The Storks of Böbs

The Storks of Böbs
A Very Fine Pair

smoked seatrout

First catch yourself a seatrout. Then scale and gut it. then freeze it for a fine day.

put it into a 7% brine mixture, with herbs and spices. Leave in the brine overnight.

Next day. Remove from the brine, wash under running water and pat dry.

Heat up your smoker, put the smoking medium in (beech and juniper).

When it is hot and smoking like billy-o put the fish on the grill, lid down and allow to smoke for 20 mins(depends on the weight and thickness).

Have a look, push a sharp knife into the thickest part and pull at the dorsal fin, if it comes out without any resistance, it is cooked through (but not over cooked).

Serve with fresh asparagus and new potatoes.
I steam my asparagus in a boullion made from the parings from the asparagus, some vegetable stock and a half a lemon.

Pour the boullion into the asparagus pot

The seatrout ready to serve with the asparagus, new potatoes, young wilted spinach sautéed with a shallot, garlic and a good scrapping of  nutmeg. Of course there is also a nice sauce Hollondaise to go with it.

And so now to Sunday lunch. Wonderful!!!!

P.S. Do not throw the boullion away, freeze it, it is the base for a wonderful soup!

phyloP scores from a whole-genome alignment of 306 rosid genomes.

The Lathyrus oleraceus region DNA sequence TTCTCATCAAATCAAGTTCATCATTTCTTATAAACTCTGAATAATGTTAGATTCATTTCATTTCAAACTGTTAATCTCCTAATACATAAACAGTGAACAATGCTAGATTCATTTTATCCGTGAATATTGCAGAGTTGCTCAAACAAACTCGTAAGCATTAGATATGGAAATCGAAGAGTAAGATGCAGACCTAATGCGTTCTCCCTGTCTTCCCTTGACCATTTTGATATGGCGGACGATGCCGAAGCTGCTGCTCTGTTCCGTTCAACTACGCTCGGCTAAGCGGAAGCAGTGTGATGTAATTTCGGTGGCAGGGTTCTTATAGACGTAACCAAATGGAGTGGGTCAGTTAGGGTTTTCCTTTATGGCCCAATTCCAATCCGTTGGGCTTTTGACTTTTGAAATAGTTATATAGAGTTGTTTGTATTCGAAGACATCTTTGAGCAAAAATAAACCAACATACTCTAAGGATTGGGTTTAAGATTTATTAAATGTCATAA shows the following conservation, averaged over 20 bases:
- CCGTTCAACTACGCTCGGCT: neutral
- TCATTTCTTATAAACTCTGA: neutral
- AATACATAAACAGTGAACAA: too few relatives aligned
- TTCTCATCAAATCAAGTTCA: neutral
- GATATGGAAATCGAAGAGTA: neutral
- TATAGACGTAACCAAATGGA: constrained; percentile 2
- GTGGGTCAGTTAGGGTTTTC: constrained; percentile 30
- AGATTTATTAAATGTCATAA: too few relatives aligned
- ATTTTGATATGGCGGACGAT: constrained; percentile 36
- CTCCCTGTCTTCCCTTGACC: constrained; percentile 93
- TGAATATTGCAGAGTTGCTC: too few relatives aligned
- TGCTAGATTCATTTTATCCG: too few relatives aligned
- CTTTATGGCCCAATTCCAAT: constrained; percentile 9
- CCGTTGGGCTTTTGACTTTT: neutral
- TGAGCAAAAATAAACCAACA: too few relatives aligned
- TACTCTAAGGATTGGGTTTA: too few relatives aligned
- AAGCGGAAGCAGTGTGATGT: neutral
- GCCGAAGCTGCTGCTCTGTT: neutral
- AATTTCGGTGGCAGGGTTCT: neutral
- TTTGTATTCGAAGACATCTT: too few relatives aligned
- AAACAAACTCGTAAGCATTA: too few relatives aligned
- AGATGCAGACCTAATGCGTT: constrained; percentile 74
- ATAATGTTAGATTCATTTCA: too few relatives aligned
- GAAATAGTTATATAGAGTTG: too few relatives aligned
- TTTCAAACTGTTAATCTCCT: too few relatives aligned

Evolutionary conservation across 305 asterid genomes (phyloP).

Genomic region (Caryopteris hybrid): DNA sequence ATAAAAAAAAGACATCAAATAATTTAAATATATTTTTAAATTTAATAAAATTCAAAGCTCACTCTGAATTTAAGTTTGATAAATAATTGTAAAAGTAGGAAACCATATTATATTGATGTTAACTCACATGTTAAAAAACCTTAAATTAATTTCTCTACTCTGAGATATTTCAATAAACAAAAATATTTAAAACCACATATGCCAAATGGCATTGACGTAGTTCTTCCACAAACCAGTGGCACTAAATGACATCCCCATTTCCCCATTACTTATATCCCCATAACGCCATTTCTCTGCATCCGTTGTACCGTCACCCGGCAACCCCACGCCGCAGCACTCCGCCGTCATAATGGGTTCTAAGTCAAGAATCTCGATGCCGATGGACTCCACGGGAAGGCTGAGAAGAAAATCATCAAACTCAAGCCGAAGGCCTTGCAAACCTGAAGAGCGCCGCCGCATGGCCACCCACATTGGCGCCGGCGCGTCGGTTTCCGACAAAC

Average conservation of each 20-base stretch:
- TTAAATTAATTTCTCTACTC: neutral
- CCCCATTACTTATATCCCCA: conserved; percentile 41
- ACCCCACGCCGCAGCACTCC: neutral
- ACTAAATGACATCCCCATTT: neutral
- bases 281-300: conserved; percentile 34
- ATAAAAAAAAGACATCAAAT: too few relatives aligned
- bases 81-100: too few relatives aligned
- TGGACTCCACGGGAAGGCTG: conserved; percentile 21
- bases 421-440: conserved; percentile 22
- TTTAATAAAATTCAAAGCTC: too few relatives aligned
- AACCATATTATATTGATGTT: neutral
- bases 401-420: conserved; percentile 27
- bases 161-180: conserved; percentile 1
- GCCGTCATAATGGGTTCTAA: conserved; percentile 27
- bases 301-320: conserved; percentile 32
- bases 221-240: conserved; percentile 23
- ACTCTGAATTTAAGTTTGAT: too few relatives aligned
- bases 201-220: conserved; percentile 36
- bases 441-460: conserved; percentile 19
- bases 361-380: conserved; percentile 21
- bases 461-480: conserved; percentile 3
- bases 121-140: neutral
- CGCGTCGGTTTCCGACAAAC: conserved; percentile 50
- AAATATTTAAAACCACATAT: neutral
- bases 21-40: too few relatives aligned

A Geordie take on Avgolemono!

1.5L of asparagus stock*

0,5L of chicken stock

1/2 cooked chicken (I use a one from the market with the skin and bones removed and both the leg and breast meat diced)

A handful (1/2 mug) of long grained rice

2 large eggs

Juice and zest of 1 lemon

1 tsp. of oregano

S&P to taste

Herbs to finish (chives)

Bring the 2 stocks together stir and take out a ladle full set aside

Add the skin and bones, bring to the boil for 10 minutes, grate in the lemon zest  and then remove the skin and bones with a slotted spoon, discard.

Now add the rice or rice noodles, cook until, well, cooked.

In the meantime whisk the egg and add the lemon juice

Take 2 ladles of hot soup and mix it with the cold soup that you have set aside (should be tepid). Dribble this into the egg/lemon mixture, whisking all of the time. Add this to the stock in the pan,

add the diced chicken,

Cook until it has thickened a little, add the herbs (oregano is nice, but so are any Mediterranean fresh herbs) taste and adjust the seasoning. Add some chives in a soup bowl and ladle in the hot soup. Serve with loads of fresh crusty bread.

*I cook my asparagus in a stock made from the peelings and off cuts from the asparagus and a good vegetable stock; this intensifies the flavours and can be frozen. It is great for making asparagus soup at a later date or as in this case adding another level to a time old soup “Avgolemono”, this I had in the 70s for the first time in Pathos (before it was built up).

NB Traditional Avgolemono used long grained rice and all chicken stock. Every Cypriot house hold or taverna has its own “real Avgolemono” made to a century old recipe, handed down by word of mouth from mother to daughter. I have heard this anecdotal piece of ballyhoo, applied to hundreds of recipes from many countries all over the world. Many accompanied with a curse or fear of death LoL. But it does sound nice.